Influenced by the "Curse of the Pharaohs" and the media theme of cursed mummies, claims have been made that Ötzi is cursed. The allegation centers around the deaths of several main people connected to the discovery, recovery and subsequent examination of Ötzi. It is alleged that they have died under mysterious circumstances. These persons include co-discoverer Helmut Simon,[22] and Konrad Spindler, the first examiner of the mummy in Austria at a local morgue in 1991.[23] To date, the deaths of seven people, of which four were the result of some violence in the form of accidents, have been attributed to the alleged curse. However, hundreds of people were involved in the recovery of Ötzi and are still involved in studying the body and the artifacts found with it; thus it may not be surprising that a few of them have died since the mummy's discovery.[24]


  1. ^ Neill, James (last updated 2004-10-27). "Otzi, the 5,300 Year Old Iceman from the Alps: Pictures & Information". Retrieved on 2007-03-08.

  2. ^ Val Senales - Schnalstal, Carta Topografica per Escursionisti 1:25.000, Tabacco, 1996. It is a topographic map.

  3. ^ "WWI bodies are found on glacier", BBC News (2004-08-23). 

  4. ^ a b c Carroll, Rory (2000-09-26). "Iceman is defrosted for gene tests: New techniques may link Copper Age shepherd to present-day relatives", The Guardian

  5. ^ a b Deem, James M. (2008-01-03). "Ötzi: Iceman of the Alps: His health". Mummy Tombs. Retrieved on 2008-01-06.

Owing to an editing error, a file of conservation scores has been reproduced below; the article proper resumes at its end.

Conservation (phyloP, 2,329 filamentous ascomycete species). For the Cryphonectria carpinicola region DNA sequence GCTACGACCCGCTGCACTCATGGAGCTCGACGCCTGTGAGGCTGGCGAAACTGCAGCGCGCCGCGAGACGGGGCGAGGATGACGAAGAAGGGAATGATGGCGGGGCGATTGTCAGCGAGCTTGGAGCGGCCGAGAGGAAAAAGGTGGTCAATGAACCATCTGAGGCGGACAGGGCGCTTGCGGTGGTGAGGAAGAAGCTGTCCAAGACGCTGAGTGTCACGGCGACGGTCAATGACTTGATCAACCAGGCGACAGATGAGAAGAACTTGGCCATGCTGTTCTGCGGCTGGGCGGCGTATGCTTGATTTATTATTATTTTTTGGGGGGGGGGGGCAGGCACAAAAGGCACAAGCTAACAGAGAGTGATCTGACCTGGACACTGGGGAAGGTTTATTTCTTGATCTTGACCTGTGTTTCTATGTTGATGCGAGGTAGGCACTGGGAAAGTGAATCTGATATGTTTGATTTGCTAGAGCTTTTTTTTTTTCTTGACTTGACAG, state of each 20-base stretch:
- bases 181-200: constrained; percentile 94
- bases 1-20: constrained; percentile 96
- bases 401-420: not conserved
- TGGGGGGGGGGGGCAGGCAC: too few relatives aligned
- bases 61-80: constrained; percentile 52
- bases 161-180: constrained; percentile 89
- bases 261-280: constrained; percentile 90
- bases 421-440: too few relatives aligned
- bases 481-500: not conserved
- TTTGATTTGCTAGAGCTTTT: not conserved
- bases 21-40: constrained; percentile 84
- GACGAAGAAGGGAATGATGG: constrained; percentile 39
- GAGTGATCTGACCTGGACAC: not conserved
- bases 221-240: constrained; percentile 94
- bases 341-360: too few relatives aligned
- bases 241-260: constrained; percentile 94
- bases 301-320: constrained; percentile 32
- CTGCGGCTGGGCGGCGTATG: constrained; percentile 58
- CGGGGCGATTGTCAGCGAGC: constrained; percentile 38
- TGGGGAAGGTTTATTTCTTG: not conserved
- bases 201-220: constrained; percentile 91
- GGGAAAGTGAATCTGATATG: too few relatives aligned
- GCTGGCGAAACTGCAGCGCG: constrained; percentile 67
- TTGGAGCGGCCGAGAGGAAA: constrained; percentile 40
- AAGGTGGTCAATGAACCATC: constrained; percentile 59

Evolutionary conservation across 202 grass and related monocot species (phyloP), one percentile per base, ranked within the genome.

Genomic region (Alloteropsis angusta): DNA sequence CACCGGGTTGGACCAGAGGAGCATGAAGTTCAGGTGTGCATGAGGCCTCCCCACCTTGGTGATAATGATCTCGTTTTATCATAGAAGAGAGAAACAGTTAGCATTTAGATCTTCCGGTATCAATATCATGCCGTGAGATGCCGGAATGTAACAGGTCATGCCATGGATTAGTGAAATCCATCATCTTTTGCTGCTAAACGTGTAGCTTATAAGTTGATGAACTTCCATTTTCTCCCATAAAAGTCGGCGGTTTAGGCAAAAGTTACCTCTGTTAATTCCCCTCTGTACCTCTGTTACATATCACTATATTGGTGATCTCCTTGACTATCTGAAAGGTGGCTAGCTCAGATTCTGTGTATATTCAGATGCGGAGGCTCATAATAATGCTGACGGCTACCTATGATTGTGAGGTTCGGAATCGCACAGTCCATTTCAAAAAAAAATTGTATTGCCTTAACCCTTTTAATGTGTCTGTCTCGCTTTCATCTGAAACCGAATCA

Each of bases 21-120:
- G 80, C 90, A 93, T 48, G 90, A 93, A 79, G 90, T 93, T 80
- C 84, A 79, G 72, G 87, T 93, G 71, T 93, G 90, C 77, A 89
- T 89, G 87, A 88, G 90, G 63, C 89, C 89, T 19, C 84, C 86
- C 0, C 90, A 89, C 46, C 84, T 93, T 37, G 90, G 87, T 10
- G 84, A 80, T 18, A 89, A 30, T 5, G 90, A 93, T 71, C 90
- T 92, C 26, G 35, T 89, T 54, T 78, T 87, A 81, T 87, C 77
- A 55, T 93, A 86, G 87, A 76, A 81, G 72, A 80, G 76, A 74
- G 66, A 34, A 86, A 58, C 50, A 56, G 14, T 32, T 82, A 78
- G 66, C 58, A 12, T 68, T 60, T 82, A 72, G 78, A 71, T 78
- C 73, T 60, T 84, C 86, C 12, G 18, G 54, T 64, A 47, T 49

6. ^ Müller, Wolfgang; Henry Fricke, Alex N. Halliday, Malcolm T. McCulloch, Jo-Anne Wartho (2003-10-31). "Origin and Migration of the Alpine Iceman". Science 302 (5646): 862–866. AAAS. doi:10.1126/science.1089837. PMID 14593178. Retrieved on 2007-10-18. Lay summary – Mummy Tombs (2007-12-16). .

  7. ^ "Iceman's final meal", BBC News (2002-09-16). 

  8. ^ Ruff, Christopher (July 2006). "Body size, body proportions, and mobility in the Tyrolean "Iceman"". Journal of Human Evolution 51 (1): 91–101. doi:10.1016/j.jhevol.2006.02.001. 

  9. ^ Hall, Allan (2005-07-18). "Shoemaker pursues the ultimate sole mate", The Sydney Morning Herald.  Krosnar, Katka (2005-07-17). "Now you can walk in footsteps of 5,000-year-old Iceman – wearing his boots", The Daily Telegraph

  10. ^ Davies, Norman (1996). Europe: A History. Oxford: Oxford University Press. ISBN 0198201710. 

  11. ^ Ives, Sarah (2003-10-30). "Was ancient alpine "Iceman" killed in battle?", National Geographic News. Retrieved on 2007-10-25

  12. ^ a b Rollo, F.; Ubaldi, M.; Ermini, L.; Marota, I. (2002). "Otzi's last meals: DNA analysis of the intestinal content of the Neolithic glacier mummy from the Alps". Proceedings of the National Academy of Sciences 99 (20): 12594–12599. doi:10.1073/pnas.192184599. PMID 12244211. 

  13. ^ Pain, Stephanie (2001-07-26). "Arrow points to foul play in ancient iceman's death", NewScientistTech

  14. ^ a b Deem, James M. (updated 2008-01-03). "Ötzi: Iceman of the Alps: Scientific studies". Retrieved on 2008-01-06.

  15. ^ Jha, Alok (2007-06-07). "Iceman bled to death, scientists say", The Guardian

  16. ^ Carroll, Rory (2002-03-21). "How Oetzi the Iceman was stabbed in the back and lost his fight for life", The Guardian

  17. ^ Lorenzi, Rossella (2007-08-31). "Blow to head, not arrow, killed Otzi the iceman", Australian Broadcasting Corporation (ABC).  Winfield, Nicole (2007-08-30). "Ancient murder mystery takes new turn", MSNBC